Some horses simply prefer one to the other while their owners might think one has more to offer, but hay and haylage both have their benefits, so which one is right for your horse? We look at them both so you can make an informed decision.
It can be difficult to source a consistently good supply of hay and many of you may have experienced a dodgy batch or two. Hay quality is dependent upon the quality of the grass harvested and its dry matter at the time of baling. Weather conditions during production will affect the quality significantly.
Most samples of hay contain high levels of dust, mould and dust mites – and their faeces. Dust and mould spores can cause serious problems for your horse’s respiratory health. They often result in an allergic reaction which may lead to permanent respiratory problems such as RAO (Recurrent Airway Obstruction). So, freedom from dust and mould spores is more important than nutritional value. Soaking hay can minimise the
effects, but this also greatly reduces the nutrient value and, once dry, the spores will become airborne again.
What to look for
If possible, ask to examine hay before you buy it. It should have a clean sweet smell with a green colour, and should not be fed if musty or dark in colour.
What’s it worth?
Hay can typically provide over 70% of the total diet for a mature horse, so its nutritional value should not be overlooked. You can get a basic nutritional analysis from some feed manufacturers to indicate levels of protein, energy, calcium, phosphorus and potassium. Moisture content and dry matter will confirm quality observations.
Big Bale Haylage
Many feed merchants offer large baled, locally produced, unbranded farm haylage, which can be a big money saver. But you can’t always be sure exactly what you’re feeding to your horse. Big bale haylage is often made from older pasture which may previously have been grazed, so it’s more likely to contain weeds which can be unpalatable for horses.
After cutting, wilting and baling, haylage is wrapped to exclude air. It must be wrapped sufficiently to ensure a complete seal as exposure to air can increase the risk of: Myco-toxins – toxic chemical products produced by fungi. Botulism – a form of food poisoning which can be fatal. The quality, nutritional content, dry matter and acidity of big bale haylage may all be variable and it‘s unlikely to have been analysed or come with a quality guarantee.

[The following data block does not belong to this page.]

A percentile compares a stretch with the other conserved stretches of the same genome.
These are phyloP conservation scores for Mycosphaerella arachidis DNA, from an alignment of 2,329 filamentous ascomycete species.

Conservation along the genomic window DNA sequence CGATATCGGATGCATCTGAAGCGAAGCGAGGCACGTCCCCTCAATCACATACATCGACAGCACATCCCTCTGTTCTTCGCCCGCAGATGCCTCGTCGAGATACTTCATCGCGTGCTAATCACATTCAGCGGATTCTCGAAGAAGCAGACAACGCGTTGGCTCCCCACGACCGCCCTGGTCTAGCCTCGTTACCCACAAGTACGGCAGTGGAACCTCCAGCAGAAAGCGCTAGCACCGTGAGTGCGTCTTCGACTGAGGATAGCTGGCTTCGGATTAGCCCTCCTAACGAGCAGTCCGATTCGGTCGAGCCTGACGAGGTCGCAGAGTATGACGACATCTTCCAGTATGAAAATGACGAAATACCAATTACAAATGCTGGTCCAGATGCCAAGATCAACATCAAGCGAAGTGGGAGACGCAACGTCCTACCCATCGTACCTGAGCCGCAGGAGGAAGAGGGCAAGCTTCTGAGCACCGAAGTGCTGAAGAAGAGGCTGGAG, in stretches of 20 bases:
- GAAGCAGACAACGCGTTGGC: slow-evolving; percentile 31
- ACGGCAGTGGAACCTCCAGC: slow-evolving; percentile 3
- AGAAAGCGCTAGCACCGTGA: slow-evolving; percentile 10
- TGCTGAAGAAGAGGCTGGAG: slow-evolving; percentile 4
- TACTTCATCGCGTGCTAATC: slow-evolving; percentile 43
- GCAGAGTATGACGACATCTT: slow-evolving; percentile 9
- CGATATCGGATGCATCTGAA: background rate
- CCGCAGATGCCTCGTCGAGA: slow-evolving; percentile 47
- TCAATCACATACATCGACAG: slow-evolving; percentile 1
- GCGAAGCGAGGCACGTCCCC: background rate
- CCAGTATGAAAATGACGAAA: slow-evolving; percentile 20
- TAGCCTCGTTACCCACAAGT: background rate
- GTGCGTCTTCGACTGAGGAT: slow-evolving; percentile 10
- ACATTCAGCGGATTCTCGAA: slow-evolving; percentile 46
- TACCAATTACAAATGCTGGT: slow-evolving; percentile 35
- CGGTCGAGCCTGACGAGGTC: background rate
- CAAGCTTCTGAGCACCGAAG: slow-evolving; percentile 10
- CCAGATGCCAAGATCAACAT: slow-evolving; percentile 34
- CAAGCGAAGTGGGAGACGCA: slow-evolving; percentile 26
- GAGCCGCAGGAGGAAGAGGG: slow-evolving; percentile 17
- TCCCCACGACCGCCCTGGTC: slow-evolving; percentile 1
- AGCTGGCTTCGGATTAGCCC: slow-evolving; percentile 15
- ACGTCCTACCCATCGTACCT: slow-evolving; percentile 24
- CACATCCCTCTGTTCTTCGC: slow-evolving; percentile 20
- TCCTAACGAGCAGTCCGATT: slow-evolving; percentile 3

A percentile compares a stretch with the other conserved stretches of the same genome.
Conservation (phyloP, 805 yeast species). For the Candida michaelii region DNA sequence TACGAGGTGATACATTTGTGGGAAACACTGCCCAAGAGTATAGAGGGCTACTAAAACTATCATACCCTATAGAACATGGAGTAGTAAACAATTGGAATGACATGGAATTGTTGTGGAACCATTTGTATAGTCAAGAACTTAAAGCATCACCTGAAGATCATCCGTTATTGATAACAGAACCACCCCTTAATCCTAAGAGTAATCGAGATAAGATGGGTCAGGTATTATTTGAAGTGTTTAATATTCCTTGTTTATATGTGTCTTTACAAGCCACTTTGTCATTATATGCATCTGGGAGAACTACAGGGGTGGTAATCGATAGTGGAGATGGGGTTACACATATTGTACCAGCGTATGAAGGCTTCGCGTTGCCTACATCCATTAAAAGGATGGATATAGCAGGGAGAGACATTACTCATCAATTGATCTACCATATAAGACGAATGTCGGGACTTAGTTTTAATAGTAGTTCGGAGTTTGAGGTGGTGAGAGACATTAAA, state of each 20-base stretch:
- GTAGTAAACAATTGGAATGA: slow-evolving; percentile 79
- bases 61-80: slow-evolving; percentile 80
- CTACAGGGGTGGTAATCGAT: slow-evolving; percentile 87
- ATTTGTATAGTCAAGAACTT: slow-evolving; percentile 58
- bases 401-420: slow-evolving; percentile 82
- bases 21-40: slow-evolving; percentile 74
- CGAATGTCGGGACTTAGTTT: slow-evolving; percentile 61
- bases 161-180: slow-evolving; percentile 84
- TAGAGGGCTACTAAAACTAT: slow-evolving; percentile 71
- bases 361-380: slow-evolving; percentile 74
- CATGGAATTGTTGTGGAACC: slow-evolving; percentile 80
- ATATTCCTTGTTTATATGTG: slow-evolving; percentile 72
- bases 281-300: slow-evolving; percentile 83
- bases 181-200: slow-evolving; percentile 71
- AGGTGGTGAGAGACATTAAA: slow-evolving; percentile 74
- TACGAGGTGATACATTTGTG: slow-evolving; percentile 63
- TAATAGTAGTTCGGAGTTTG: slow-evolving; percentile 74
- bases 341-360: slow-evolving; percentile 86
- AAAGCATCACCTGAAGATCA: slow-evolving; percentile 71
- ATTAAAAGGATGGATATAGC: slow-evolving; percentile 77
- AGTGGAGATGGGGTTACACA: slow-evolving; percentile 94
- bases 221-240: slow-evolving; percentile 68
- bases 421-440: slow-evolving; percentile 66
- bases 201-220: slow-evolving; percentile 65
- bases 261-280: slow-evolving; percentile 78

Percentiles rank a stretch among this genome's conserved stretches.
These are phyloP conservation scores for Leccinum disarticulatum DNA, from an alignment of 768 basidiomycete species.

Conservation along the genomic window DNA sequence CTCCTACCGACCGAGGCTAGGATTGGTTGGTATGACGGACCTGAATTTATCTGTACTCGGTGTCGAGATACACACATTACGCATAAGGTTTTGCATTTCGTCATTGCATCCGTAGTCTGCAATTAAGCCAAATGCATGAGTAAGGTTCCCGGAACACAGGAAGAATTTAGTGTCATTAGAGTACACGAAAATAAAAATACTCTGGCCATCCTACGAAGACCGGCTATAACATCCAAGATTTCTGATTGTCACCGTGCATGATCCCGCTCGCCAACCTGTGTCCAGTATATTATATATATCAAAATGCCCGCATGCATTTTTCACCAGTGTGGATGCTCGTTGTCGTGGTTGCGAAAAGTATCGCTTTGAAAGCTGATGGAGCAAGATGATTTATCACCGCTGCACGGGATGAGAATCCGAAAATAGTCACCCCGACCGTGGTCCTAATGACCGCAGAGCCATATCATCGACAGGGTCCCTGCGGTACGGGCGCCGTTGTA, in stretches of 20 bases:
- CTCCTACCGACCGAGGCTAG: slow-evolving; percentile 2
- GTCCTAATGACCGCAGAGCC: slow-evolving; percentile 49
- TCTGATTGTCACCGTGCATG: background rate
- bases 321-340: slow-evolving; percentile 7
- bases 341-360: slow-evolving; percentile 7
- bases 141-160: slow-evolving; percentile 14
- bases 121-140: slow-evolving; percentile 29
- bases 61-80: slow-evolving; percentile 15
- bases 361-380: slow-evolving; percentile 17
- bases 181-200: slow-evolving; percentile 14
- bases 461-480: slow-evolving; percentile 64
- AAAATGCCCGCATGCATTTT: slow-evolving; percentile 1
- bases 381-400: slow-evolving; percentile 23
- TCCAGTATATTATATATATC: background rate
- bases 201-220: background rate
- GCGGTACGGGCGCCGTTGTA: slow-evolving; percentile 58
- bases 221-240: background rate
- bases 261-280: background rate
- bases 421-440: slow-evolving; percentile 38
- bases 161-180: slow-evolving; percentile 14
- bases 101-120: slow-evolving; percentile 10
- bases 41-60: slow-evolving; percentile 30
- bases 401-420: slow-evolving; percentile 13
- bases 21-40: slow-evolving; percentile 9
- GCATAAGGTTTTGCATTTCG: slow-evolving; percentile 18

Top quality bagged forage from a well established, reliable producer will have a consistent and high nutritional value as well as a full nutritional analysis and quality guarantee. It will also contain optimum levels of protein and vitamins and is dust-free. Most offer variety of grass types for higher or lower energy feeding to suit all horses and ponies, and it’s highly palatable making it ideal for fussy feeders. The selected grasses are specifically sown for this purpose and are usually reseeded every two to three years to maintain grass quality, with production analysed daily.
What to look for
When buying bagged haylage make sure that the bag is fully sealed with no holes or tears.
What’s it worth?
This type of haylage is cut and turned in the same way as hay, but instead of allowing it to dry completely on the field, it’s baled when the grass has semi-wilted and the dry matter has reached around 55%. This strict quality control takes place throughout the production process in order to ensure the optimum moisture content of 35 - 45% together with the fibre and nutrient levels.